9. Party at Palm Springs Pride
What began as the LGBTIQ+ community's nationwide organization for social equality and acceptance during the AIDS epidemic during the 1980s and '90s has grown to one of the most widely recognized celebrations around the world.
Palm Springs’ Pride is no exception. Its initial iterations began as song and dance performances as part of the “Sizzle” event at the Riviera Hotel. Now in the fall revelers can expect a full week packed with a parade, parties, and events from a golf tournament to rainbow art installations, and a children’s garden hosting arts, crafts, and games.
Similarly, Dinah Shore Weekend is arguably the world’s largest lesbian and queer women event. The music festival began in the early '90s and has since hosted a number of famous musical acts like Salt-N-Pepa, Lady Gaga, and Katy Perry. It’s also held in the fall.
If you’re planning travel in the fall, book accommodations well ahead and expect to make restaurant reservations as well.
10. Feed giraffes at the Living Desert Zoo and Gardens
Feed a towering, gentle giraffe, observe zebras, jaguars and more at the Living Desert Zoo and Gardens in Palm Desert. Its Rhino Savanna habitat is expected to open in 2022, which will include space for two African black rhinos, antelope, and a variety of birds across four acres. Parking is free, and the last admission is at 1pm during summer months, and 4pm all other months.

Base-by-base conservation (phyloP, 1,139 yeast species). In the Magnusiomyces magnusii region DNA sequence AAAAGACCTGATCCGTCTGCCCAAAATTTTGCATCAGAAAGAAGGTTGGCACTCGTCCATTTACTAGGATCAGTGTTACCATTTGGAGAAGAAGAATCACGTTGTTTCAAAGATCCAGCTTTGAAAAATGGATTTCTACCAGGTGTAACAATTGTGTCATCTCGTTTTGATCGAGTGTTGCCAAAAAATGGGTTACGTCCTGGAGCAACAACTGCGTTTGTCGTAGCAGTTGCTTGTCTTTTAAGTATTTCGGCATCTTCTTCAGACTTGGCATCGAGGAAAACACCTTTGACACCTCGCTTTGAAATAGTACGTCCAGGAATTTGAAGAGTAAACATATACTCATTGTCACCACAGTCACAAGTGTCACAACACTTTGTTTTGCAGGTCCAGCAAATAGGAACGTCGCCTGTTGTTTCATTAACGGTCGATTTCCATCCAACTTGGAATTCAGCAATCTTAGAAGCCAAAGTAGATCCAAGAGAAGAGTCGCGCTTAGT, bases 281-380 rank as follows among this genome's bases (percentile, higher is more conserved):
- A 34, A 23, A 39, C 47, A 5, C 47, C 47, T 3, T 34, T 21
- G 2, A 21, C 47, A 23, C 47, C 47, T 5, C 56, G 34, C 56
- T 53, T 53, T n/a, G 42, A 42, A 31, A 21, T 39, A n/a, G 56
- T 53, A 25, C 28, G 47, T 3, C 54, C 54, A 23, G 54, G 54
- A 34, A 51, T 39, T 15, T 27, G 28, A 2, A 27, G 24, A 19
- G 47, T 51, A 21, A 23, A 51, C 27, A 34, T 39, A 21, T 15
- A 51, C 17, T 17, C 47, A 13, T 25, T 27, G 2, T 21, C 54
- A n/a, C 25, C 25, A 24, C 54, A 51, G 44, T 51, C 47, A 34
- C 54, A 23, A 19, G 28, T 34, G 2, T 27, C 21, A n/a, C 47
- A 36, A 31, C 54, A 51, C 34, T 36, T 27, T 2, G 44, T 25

The zoo’s partnership with KultureCity offers resources for guests with sensory needs such as bags filled with fidget tools, noise-canceling headphones and weighted lap pads. “Headphone Zone” and “Quiet Zone” areas are also located throughout. The Zoo requests a two-week notice for guests who require extra accessibility.
11. Get yourself in hot water at Agua Caliente Cultural Plaza
When it opens, visitors to Downtown Palm Springs will have more opportunities to experience indigenous history and culture at Agua Caliente Cultural Plaza. Relax at The Spa at Séc-he (meaning boiling water), where geothermally heated water from nearby, magnesium-rich Agua Caliente Hot Spring is pumped in for various treatments. These waters have collected underground for more than 12,000 years and were originally used by the Cahuilla Indians for bathing, healing, and communicating with spirits.
A 48,000-sq-ft museum will also house cultural artifacts, an art gallery, education center and garden. The Plaza is still under construction and expected to open in 2022.